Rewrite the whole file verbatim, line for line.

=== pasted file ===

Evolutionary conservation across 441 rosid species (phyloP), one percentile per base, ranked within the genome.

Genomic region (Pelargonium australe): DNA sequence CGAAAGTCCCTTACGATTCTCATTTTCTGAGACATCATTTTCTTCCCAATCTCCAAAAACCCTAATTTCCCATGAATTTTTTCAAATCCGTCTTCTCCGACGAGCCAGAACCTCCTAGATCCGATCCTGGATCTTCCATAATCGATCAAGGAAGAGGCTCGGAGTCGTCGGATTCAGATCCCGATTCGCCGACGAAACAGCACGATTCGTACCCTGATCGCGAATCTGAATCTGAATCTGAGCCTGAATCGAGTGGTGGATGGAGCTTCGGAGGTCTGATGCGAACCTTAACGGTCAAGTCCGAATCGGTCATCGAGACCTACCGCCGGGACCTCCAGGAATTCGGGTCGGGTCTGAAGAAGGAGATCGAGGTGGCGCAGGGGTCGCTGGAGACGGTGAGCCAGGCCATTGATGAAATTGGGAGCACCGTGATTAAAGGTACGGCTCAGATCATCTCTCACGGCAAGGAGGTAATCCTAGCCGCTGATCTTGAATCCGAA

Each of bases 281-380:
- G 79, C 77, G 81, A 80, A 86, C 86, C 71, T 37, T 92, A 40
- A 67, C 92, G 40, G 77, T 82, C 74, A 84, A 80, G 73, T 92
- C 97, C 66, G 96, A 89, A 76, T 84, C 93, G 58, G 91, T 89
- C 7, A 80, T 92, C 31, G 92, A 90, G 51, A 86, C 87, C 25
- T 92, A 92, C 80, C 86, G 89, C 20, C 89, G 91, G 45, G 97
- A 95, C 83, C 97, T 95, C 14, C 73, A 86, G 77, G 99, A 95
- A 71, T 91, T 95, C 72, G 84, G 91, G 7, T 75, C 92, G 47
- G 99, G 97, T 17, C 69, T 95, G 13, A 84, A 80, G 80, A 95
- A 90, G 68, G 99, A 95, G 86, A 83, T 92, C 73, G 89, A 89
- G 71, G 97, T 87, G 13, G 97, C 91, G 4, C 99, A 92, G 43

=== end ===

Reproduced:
Evolutionary conservation across 441 rosid species (phyloP), one percentile per base, ranked within the genome.

Genomic region (Pelargonium australe): DNA sequence CGAAAGTCCCTTACGATTCTCATTTTCTGAGACATCATTTTCTTCCCAATCTCCAAAAACCCTAATTTCCCATGAATTTTTTCAAATCCGTCTTCTCCGACGAGCCAGAACCTCCTAGATCCGATCCTGGATCTTCCATAATCGATCAAGGAAGAGGCTCGGAGTCGTCGGATTCAGATCCCGATTCGCCGACGAAACAGCACGATTCGTACCCTGATCGCGAATCTGAATCTGAATCTGAGCCTGAATCGAGTGGTGGATGGAGCTTCGGAGGTCTGATGCGAACCTTAACGGTCAAGTCCGAATCGGTCATCGAGACCTACCGCCGGGACCTCCAGGAATTCGGGTCGGGTCTGAAGAAGGAGATCGAGGTGGCGCAGGGGTCGCTGGAGACGGTGAGCCAGGCCATTGATGAAATTGGGAGCACCGTGATTAAAGGTACGGCTCAGATCATCTCTCACGGCAAGGAGGTAATCCTAGCCGCTGATCTTGAATCCGAA

Each of bases 281-380:
- G 79, C 77, G 81, A 80, A 86, C 86, C 71, T 37, T 92, A 40
- A 67, C 92, G 40, G 77, T 82, C 74, A 84, A 80, G 73, T 92
- C 97, C 66, G 96, A 89, A 76, T 84, C 93, G 58, G 91, T 89
- C 7, A 80, T 92, C 31, G 92, A 90, G 51, A 86, C 87, C 25
- T 92, A 92, C 80, C 86, G 89, C 20, C 89, G 91, G 45, G 97
- A 95, C 83, C 97, T 95, C 14, C 73, A 86, G 77, G 99, A 95
- A 71, T 91, T 95, C 72, G 84, G 91, G 7, T 75, C 92, G 47
- G 99, G 97, T 17, C 69, T 95, G 13, A 84, A 80, G 80, A 95
- A 90, G 68, G 99, A 95, G 86, A 83, T 92, C 73, G 89, A 89
- G 71, G 97, T 87, G 13, G 97, C 91, G 4, C 99, A 92, G 43